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[Weekender] ‘Where we live defines us’

A box-shaped apartment complex has been a dominant housing option for Koreans for decades.

The government has encouraged the development of such complexes, considering them as the most efficient type of housing to accommodate a large number of people in the country given its limited land.

The popularity of apartments has was the most profitable investment tool in Korea until the housing market bubble bust, hit by the global economic downturn in 2008.

Against this backdrop, with the demand for a better quality of life is increasing, a growing number of Koreans, regardless of age, are talking about the downsides of apartments.

Apartment residents have to be patient to deal with noise and other possible conflicts with neighbors. The standardized unit of Korean apartments has been criticized for depriving children of space to develop their creativity.

Architect Lee Ki-ok has spotted this growing demand for different housing options beyond apartments.

Lee also notes another issue associated with apartments ― loosening family ties, especially between children and father.

“Usually men don’t have their own private space to unwind in an apartment,’’ the president of Phillip Architect said in a recent interview with The Korea Herald. 
Architect Lee Ki-ok talks about a house project that connects young, emerging architects with residents aspiring to move out from apartments. (Ahn Hoon/The Korea Herald)
Architect Lee Ki-ok talks about a house project that connects young, emerging architects with residents aspiring to move out from apartments. (Ahn Hoon/The Korea Herald)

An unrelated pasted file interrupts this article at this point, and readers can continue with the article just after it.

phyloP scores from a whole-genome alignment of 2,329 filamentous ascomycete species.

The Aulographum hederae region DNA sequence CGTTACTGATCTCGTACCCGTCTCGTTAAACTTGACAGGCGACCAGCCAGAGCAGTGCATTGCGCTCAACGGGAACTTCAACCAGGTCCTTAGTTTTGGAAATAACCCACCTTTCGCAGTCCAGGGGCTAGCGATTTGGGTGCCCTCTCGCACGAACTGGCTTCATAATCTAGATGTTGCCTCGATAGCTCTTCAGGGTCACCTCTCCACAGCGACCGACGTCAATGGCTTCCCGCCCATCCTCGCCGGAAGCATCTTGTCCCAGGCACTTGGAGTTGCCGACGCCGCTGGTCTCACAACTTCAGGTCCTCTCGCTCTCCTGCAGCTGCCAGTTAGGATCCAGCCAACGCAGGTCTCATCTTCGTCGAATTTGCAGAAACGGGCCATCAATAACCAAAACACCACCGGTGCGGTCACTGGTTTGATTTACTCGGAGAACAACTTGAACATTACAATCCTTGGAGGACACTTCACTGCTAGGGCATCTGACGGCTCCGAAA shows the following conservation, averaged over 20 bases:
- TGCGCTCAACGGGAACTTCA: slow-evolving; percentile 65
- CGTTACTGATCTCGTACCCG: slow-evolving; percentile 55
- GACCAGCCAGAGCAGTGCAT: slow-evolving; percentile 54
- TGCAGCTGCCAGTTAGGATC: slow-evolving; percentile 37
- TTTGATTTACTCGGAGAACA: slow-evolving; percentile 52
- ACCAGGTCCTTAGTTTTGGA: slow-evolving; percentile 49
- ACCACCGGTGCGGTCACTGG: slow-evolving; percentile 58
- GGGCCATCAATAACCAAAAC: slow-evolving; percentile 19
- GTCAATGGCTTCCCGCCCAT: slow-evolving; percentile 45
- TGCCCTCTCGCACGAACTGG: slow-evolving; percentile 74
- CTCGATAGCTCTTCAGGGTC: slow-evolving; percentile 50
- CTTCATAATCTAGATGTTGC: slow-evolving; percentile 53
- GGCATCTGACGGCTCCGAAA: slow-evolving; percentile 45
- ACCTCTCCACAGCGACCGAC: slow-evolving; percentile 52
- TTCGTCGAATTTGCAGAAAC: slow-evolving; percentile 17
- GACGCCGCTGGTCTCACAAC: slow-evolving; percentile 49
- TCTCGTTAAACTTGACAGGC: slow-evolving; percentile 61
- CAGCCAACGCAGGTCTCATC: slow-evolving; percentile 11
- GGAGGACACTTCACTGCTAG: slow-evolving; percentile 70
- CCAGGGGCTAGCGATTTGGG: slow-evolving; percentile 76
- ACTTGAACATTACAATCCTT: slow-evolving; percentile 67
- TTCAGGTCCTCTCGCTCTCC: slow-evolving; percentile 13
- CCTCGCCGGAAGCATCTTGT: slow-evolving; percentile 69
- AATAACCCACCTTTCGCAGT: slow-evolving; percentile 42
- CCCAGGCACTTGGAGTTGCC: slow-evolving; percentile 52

Spaces of an apartment typically consist of a living room, a dining area, a master bedroom and children’s rooms.

“Fathers start spending time with their colleagues and friends golfing and drinking and come home late. They slowly grow apart from their family,” said Lee who also leads the Young Architect Association of the Korean Institute of Architects.

Taking a close look at the growing demand for different housing options beyond apartments, he and five other young architects in their 40s formed a project titled HOUSHOW in 2012 that designs dream houses.

The architects saw more than 80 applicants, mostly apartment dwellers, across the country. Architects selected their favorite cases, met the applicants in person and discussed design plans for their dream home.

As an end product, architects gave clients the floor plan, house model and perspective drawing of their dream house so that they can actually build the house in the future.

“It brought them a step closer to their dream of living in a house,” said Lee.

In one example, Lee’s client, a 40-year-old businessman with a wife and two children, asked him to build the house he designed.

The white scenic house in Gapyeong, Gyeonggi Province, is now the family’s weekend house.

“The house is designed to meet the unique lifestyle of the client family. It will also shape their future lifestyle,” Lee said.

Lee noted that the other goal of the project is to introduce the role of architects and reduce the gap between architects and the public.

“Not many people know that they can ask architects to design a house,” said Lee.

The house the architect designed cost almost half of what one needs to buy an apartment of the same size in Seoul. To buy a 112-square-meter apartment in the affluent district of Mok-dong where his client spends weekdays cost about 550 million won ($501,000). The design and construction of the house took just 290 million won.

“The life you build there is priceless. One of my old clients once told me that he began to come home early. He said he looked forward to the time he would spend in the house. He was creating his own culture in the house. It’s true that where we live defines us,” Lee said.

Lee hoped that the project would make more people picture their future living in a house and look for architects to realize that dream.

It would also help young, talented architects deprived of new building opportunities in the current construction industry slump to develop their careers.

The second round of HOUSHOW project kicked off with architects in their 30s. The team of seven architects, made their name known to the world introducing their previous works in an exhibition held in October in Seoul.

“Like you draw plans for your life, your house needs a plan that realizes the lifestyle you want,” said Lee.

By Lee Woo-young (